Book Project Synopsis
Documentary and Social Change: An Investigation of Participatory Media Culture(s)
The study of social change documentary is a timely project at the turn of the century given the visible intensification of this work as a political tool in public life. The project that I am calling Documentary and Social Change: An Investigation of Participatory Media Culture(s) is focused on the relationship between documentary and social change in the US historical context. Specifically, how opportunities for social change emerge from the documentary impulse as it moves through the introduction of portable analogue video recording equipment of the late 1960s and into a digital culture of new media. The proposed book project will draw a line of connection between the activist video movements of the 70s, the nuclear disarmament video in the 80s with AIDS activist video in the 90s and more recent popular approaches to social change documentary such as Michael Moore’s Fahrenheit 9/11, the viral video of Robert Greenwald’s Brave New Films and the localized grassroots work of contemporary collectives like Beyond Media, Collision Course Video and many more.
Since its inception at the turn of the 20th century, practioners and scholars continue to discuss the potential of documentary to invigorate a troubled democracy. Yet, there is an imprecision in which documentary studies addresses the transformative potential of the genre. The discussion of documentary and social change happens under a variety of conceptual labels such as participatory media, solidarity documentary, advocacy documentary, committed documentary, agit-prop documentary, social justice documentary and activist documentary. The media work identified in these terms often share a common concern and intention to participate in the struggle for social justice but do not equally engage in the process of social change. As film critics like A.O. Scott routinely note, “There may be more well-intentioned bad non-fiction movies than any other kind, films that satisfy the moral aspirations of their makers, but not much else.” There is a need for a deliberate and distinct study of moving image documentary that locates the process of social change as a central question in the evaluation, assessment and consideration of the media experience.
The proposed project situates communication at the center of media studies by understanding the screen as an essential but insufficient site of investigation. The constellation of documentary discourse is much more tangled and expansive, especially in the new media environment. It is more often the case—in my own production experience and in the stories of practioners—that the thrust and residue of social change is found in the production process, circulation and in the movement of publics around such media work and therefore largely ignored by cinema and media studies.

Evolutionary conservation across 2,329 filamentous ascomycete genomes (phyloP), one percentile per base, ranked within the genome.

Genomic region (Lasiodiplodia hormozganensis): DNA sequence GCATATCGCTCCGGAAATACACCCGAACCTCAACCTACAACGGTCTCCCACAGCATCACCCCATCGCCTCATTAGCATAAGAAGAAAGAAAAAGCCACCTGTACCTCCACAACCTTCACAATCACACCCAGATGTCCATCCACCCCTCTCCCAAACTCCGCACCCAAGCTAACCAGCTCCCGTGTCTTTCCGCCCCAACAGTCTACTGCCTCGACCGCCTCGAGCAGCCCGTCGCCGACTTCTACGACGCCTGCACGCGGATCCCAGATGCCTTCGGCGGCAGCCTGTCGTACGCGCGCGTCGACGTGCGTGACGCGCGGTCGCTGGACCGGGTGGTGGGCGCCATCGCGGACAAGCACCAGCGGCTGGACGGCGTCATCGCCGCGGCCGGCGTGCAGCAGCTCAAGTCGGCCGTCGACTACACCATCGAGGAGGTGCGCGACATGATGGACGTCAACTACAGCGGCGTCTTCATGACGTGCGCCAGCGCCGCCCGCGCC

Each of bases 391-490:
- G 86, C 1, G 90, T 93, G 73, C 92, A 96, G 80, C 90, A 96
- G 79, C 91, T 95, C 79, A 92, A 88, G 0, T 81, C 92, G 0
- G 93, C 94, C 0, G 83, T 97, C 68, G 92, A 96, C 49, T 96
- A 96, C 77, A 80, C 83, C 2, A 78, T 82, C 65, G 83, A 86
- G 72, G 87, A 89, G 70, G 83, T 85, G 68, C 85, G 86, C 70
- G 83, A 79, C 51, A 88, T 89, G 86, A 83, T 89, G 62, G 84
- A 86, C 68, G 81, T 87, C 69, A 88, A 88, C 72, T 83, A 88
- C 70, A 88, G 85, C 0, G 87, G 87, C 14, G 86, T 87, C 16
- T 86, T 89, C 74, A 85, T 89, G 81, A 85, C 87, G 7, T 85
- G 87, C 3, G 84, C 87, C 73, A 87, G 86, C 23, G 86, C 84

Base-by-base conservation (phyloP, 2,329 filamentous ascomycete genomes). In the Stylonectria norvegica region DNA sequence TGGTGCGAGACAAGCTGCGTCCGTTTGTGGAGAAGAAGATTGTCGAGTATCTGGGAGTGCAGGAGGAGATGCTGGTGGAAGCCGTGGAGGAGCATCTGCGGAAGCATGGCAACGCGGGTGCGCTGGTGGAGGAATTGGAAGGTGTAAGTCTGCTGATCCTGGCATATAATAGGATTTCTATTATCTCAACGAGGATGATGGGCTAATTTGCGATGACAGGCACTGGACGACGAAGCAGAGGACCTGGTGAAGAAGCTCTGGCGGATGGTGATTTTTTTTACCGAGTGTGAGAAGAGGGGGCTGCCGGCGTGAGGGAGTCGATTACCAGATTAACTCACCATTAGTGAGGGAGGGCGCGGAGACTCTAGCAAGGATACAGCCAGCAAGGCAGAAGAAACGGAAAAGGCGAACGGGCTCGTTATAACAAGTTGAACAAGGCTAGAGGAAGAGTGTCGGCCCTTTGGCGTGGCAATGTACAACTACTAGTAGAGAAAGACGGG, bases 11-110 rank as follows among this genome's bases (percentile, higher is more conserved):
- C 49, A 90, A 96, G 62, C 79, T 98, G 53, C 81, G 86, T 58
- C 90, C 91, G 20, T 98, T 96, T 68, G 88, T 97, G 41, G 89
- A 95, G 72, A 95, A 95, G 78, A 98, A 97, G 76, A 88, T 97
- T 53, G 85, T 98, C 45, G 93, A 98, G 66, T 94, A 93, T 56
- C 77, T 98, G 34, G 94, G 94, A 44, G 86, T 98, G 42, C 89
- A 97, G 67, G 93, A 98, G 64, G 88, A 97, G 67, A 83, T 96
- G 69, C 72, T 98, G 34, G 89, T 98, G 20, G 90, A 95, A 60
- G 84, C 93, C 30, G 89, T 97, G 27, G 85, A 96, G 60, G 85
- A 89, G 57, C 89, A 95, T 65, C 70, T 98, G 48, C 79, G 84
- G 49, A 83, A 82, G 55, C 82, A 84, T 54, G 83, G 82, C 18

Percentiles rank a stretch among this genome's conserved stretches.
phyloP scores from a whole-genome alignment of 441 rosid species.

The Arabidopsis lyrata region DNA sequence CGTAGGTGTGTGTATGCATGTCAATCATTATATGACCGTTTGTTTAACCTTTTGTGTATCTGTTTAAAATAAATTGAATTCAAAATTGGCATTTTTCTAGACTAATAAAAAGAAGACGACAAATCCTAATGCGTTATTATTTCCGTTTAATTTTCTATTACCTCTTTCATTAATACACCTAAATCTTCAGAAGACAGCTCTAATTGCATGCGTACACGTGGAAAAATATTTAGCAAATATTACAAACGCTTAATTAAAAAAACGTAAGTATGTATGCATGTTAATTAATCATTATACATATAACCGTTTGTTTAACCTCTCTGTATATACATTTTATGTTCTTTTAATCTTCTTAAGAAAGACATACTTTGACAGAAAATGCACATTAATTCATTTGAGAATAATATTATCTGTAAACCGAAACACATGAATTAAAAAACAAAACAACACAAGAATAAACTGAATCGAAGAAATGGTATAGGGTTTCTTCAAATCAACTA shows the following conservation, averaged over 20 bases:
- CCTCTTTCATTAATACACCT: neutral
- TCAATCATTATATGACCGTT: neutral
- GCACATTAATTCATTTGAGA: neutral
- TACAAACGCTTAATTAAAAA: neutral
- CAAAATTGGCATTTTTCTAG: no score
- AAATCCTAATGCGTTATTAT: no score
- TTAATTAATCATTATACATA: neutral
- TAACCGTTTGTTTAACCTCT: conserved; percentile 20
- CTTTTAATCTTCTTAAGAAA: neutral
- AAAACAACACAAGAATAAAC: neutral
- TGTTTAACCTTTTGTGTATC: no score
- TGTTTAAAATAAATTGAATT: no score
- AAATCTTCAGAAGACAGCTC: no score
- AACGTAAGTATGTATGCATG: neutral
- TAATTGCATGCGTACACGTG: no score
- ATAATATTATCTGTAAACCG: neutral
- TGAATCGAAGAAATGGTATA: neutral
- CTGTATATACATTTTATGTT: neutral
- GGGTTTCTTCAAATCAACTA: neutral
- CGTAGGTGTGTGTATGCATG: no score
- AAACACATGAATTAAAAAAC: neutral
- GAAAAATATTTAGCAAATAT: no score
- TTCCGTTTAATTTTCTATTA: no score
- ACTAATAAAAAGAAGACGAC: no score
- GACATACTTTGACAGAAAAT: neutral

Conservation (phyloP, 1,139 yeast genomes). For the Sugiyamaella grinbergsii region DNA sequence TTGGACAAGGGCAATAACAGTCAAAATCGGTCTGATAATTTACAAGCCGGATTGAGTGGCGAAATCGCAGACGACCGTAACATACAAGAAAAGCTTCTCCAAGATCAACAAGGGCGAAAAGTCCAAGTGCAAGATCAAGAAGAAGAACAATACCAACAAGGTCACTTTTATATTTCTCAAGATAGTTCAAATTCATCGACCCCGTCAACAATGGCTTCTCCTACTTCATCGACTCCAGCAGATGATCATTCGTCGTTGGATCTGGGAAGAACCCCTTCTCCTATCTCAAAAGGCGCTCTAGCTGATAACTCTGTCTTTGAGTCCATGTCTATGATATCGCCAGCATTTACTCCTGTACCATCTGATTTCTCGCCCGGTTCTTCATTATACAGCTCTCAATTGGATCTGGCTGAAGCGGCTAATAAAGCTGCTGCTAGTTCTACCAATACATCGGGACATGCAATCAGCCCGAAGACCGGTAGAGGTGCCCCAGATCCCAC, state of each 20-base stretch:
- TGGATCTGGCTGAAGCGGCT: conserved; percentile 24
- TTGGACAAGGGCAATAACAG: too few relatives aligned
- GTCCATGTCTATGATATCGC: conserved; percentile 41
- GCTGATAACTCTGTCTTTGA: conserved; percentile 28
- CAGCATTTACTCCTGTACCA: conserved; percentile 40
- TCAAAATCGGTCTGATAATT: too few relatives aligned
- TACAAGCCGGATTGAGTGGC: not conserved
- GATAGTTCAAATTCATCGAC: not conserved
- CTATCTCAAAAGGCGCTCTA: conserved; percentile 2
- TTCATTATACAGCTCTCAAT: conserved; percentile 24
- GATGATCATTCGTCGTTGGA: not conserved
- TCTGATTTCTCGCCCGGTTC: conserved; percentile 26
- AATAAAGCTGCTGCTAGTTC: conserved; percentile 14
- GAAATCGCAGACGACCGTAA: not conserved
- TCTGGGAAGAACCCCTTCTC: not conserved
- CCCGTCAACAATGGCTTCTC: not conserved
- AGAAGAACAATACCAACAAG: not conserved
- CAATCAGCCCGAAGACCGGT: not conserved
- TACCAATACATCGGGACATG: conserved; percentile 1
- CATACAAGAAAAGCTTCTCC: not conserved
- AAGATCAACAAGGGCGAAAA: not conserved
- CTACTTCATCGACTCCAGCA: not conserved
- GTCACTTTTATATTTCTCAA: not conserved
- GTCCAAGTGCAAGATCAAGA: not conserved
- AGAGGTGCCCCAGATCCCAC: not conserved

The question of documentary and social change is essentially concerned with how material and cultural justice is facilitated for the marginalized communities and issues on the public screen(s). The approach to this book is distinctive as it attempts to understand how the struggles for social justice are located, reflected and represented on the screen but also beyond it. To that end, this project includes well over 60 completed field interviews with media workers including filmmakers, critics, funders, activist and distributors. These interviews include innovators and thinkers of documentary such as George Stoney, DA Pennybaker, The Yes Men, Kirby Dick, and Judith Helfand. Working collaborative organizations such as Beyond Media, Bay Area Video Collective (BVAC), DCTV, Third World Newsreel, Women Make Movie, Paper Tiger, Deep Dish TV and California Newsreel contributed to the discussion. Interviews also include important players in video history such as Tom Weinberg, Skip Blumburg, Judy Hoffman, Gorden Quinn, and Tami Gold. Finally, traditional documentary institutions such as ITVS and The Flaherty Seminar also contributed to the discussion. This proposed project will be a significant contribution to the existing information and knowledge about social change documentary by synthesizing the experience of multiple types of practitioners (video collectives, funders, community media practitioners, activist, distributors, filmmakers) with scholarly work on the topic through a critical cultural studies perspective.
Some preliminary contributions of this book include taking into account the discourse of practioners as a means to inform documentary theory, to suggest documentary studies more closely revisit and invest in the conceptual understanding of social change and the methodology in which to approach such a question, to offer historical accounts of little known film communities and screenings as well as address how the shifts in new media contribute to the potentiality of documentary and social change.
Faculty Seed Grant, Southern Illinois University, to conduct field research for proposed book project: “Documentary and Social Change: An Investigation of Participatory Media Cultures,”
Faculty Development Support Grant, for archiving workshop, Eastern Illinois University.
Council on Faculty Research, Eastern Illinois University, competitive research award to begin proposed book project: “Documentary and Social Change: An Investigation of Participatory Media Cultures,” Fall 2006